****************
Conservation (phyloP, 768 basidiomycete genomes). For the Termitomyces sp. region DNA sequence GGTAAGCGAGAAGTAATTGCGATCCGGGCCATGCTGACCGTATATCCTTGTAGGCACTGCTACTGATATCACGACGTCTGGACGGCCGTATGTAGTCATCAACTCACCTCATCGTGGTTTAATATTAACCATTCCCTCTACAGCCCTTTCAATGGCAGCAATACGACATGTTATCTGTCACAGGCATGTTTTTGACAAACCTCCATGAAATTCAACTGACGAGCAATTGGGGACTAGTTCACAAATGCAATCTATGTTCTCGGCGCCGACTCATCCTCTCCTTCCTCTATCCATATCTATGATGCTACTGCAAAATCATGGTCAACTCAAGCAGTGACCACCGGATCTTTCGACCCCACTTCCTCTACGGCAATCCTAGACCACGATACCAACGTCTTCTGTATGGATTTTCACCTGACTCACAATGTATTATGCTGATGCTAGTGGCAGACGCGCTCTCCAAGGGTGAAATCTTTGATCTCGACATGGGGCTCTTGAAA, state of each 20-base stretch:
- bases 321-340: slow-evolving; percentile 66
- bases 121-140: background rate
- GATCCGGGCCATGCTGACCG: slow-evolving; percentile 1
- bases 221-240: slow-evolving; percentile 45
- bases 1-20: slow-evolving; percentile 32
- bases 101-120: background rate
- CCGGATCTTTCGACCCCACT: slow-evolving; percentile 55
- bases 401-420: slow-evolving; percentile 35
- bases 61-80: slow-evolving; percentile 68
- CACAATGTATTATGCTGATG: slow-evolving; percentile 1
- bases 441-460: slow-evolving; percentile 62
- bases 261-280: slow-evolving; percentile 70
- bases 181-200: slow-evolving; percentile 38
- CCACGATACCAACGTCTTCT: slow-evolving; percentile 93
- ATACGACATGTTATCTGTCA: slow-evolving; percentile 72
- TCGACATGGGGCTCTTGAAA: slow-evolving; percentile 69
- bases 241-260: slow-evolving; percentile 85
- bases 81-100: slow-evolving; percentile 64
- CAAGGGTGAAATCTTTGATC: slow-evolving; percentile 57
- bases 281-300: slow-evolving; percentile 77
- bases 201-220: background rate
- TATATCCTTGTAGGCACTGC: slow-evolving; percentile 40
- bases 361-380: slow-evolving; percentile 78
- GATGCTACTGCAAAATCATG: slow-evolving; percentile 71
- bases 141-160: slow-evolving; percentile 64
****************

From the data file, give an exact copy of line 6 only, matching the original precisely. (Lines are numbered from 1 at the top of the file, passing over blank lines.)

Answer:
- bases 1-20: slow-evolving; percentile 32